I would assume that our country generally doesn’t publish its classified secrets any moreso than China would, and any sensitive patents that are needed to protect the US government’s rights to their inventions would be kept secret. As cited in the TWR article as well, the Invention Secrecy Act of 1951 provides for this protection. Curiously, the Navy did not decide to invoke this law, choosing instead to let everyone find these impossible invention filings and speculate for ourselves.
My next question is then, where did the Navy come up with these ideas? I had a look at the prosecution process for all of these applications, and the opinion of the Examiner in most cases was the same: This tech cannot exist. Here are some of their comments from some of the applications:
Using the Examiner comments from this patent, trying to claim invention rights to a full-fledged UFO is tough:
- “The Examiner holds that these [high energy electromagnetic field levels required] are not feasible with the current technology… how are you using a microwave emitter that produces a magnetic field that is three orders of magnitude greater than a neutron star? …how are you claiming a craft that produces electricity that is fourteen orders of magnitude greater than a fusion reactor?“
In the TWZ article, it’s stated that “No reason was given for why the patent was eventually approved.” This is not exactly correct – the Notice of Allowance refers back to the Appeal Brief filed during prosecution where the Examiner’s rejections were debated and published literature on relevant topics was cited as to why a patent was issued.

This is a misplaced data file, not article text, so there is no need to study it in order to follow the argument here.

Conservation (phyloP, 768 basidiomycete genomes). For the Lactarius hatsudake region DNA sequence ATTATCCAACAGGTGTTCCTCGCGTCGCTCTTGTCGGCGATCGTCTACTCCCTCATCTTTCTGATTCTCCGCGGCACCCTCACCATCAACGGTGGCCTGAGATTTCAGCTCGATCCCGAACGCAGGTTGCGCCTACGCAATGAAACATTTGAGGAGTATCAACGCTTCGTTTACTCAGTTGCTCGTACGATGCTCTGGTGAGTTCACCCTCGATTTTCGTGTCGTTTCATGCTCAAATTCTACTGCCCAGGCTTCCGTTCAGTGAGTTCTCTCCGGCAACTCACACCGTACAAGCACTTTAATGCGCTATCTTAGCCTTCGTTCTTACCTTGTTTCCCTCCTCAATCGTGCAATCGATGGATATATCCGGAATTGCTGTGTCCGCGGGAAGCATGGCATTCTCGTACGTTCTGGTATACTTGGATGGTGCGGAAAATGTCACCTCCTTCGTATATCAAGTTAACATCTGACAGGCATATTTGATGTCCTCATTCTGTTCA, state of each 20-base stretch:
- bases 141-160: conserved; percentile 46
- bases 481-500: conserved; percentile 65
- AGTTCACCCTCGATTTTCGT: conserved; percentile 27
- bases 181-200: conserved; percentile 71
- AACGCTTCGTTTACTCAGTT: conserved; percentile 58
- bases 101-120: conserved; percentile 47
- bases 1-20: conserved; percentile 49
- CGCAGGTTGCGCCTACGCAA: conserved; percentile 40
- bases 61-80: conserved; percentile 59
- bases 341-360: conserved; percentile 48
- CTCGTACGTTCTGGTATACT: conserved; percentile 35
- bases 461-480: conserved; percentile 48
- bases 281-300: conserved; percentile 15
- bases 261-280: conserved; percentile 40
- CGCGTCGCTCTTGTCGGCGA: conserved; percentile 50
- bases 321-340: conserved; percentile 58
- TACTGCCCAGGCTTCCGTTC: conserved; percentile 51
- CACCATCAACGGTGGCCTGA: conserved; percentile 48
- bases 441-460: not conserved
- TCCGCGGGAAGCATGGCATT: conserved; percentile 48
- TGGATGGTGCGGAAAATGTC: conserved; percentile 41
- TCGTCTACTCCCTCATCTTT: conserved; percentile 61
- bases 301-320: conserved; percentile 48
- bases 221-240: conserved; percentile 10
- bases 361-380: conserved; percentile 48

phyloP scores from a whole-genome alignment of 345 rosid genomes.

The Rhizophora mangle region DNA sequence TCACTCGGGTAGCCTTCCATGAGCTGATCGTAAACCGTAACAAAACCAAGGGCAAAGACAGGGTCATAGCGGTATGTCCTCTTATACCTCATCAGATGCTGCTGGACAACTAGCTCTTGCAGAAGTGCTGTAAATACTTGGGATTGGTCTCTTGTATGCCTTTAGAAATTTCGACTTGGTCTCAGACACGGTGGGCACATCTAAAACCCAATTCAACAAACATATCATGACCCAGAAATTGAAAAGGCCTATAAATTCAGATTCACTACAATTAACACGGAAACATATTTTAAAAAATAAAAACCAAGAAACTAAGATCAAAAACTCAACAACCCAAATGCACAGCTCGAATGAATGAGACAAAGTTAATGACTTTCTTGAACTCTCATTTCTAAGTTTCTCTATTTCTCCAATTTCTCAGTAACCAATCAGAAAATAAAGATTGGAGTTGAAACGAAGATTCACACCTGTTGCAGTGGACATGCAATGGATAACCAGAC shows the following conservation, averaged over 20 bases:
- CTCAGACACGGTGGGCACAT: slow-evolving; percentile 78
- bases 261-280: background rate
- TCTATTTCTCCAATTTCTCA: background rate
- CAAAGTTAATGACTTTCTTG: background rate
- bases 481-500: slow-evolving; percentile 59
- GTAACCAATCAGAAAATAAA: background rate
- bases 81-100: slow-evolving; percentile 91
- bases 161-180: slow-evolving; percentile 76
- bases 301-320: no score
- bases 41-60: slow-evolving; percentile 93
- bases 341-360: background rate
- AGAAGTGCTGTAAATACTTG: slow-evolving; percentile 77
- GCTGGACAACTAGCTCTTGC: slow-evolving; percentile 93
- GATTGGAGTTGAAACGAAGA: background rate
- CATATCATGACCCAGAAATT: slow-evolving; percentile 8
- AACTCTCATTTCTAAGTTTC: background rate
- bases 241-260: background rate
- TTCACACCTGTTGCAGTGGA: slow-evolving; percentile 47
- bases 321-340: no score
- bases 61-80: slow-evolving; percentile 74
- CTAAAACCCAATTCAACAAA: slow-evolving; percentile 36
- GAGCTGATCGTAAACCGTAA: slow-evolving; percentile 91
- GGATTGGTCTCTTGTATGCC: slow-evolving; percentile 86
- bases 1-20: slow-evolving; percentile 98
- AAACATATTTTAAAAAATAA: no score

Even so, granting the patent certainly seems like a bureaucratic move. An Appeal goes above the Examiner in question, so a higher-up probably vetoed the Examiner’s objections, especially since the Examiner didn’t buy Dr. Sheehy’s reasoning for patentability:
- “The declaration by Dr. James Sheehy…is insufficient to overcome the rejection…because… With respect to the first argument that lasers have evolved and become more powerful th[a]n what was originally present, this has no relevance to the current claim set. Just because a thought like a laser turned out to be correct and workable does not mean that every math based theory will turn out to be accurate and buildable. The Applicant has still not provided enablement as to how magnetic and electric fields that are not remotely even close to be[ing] produce[d] will create an inertial mass reduction.“
- “With respect to [the] third argument that China is already investing significantly in this area, this has nothing to do with what is patentable. If anyone else filed this Application they would receive the same rejection.“